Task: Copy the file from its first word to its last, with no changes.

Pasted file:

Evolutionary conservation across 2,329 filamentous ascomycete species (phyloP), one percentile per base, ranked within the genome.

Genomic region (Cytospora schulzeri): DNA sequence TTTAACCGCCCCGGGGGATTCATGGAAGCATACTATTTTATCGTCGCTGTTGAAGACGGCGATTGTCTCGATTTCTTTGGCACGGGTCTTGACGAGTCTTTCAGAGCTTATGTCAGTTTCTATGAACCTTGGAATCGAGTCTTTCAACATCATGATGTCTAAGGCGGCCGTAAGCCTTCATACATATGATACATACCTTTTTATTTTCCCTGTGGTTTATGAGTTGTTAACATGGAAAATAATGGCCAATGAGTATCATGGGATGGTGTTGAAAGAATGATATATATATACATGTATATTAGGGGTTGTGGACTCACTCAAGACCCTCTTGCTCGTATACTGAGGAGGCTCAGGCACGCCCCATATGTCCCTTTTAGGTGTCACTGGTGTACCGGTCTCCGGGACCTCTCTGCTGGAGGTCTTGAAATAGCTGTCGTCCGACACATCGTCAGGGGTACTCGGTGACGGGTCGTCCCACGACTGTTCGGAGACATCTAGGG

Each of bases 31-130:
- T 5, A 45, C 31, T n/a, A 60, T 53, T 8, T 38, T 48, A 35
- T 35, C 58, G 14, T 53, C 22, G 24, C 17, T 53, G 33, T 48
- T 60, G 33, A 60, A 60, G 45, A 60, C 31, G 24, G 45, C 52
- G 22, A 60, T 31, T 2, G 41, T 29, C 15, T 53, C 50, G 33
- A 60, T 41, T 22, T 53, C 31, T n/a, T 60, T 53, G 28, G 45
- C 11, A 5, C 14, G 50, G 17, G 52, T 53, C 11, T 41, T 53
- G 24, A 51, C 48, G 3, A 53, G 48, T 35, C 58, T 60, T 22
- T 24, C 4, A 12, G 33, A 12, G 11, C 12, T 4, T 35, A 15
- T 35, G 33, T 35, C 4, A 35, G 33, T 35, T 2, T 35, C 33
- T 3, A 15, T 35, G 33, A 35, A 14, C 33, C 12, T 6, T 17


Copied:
Evolutionary conservation across 2,329 filamentous ascomycete species (phyloP), one percentile per base, ranked within the genome.

Genomic region (Cytospora schulzeri): DNA sequence TTTAACCGCCCCGGGGGATTCATGGAAGCATACTATTTTATCGTCGCTGTTGAAGACGGCGATTGTCTCGATTTCTTTGGCACGGGTCTTGACGAGTCTTTCAGAGCTTATGTCAGTTTCTATGAACCTTGGAATCGAGTCTTTCAACATCATGATGTCTAAGGCGGCCGTAAGCCTTCATACATATGATACATACCTTTTTATTTTCCCTGTGGTTTATGAGTTGTTAACATGGAAAATAATGGCCAATGAGTATCATGGGATGGTGTTGAAAGAATGATATATATATACATGTATATTAGGGGTTGTGGACTCACTCAAGACCCTCTTGCTCGTATACTGAGGAGGCTCAGGCACGCCCCATATGTCCCTTTTAGGTGTCACTGGTGTACCGGTCTCCGGGACCTCTCTGCTGGAGGTCTTGAAATAGCTGTCGTCCGACACATCGTCAGGGGTACTCGGTGACGGGTCGTCCCACGACTGTTCGGAGACATCTAGGG

Each of bases 31-130:
- T 5, A 45, C 31, T n/a, A 60, T 53, T 8, T 38, T 48, A 35
- T 35, C 58, G 14, T 53, C 22, G 24, C 17, T 53, G 33, T 48
- T 60, G 33, A 60, A 60, G 45, A 60, C 31, G 24, G 45, C 52
- G 22, A 60, T 31, T 2, G 41, T 29, C 15, T 53, C 50, G 33
- A 60, T 41, T 22, T 53, C 31, T n/a, T 60, T 53, G 28, G 45
- C 11, A 5, C 14, G 50, G 17, G 52, T 53, C 11, T 41, T 53
- G 24, A 51, C 48, G 3, A 53, G 48, T 35, C 58, T 60, T 22
- T 24, C 4, A 12, G 33, A 12, G 11, C 12, T 4, T 35, A 15
- T 35, G 33, T 35, C 4, A 35, G 33, T 35, T 2, T 35, C 33
- T 3, A 15, T 35, G 33, A 35, A 14, C 33, C 12, T 6, T 17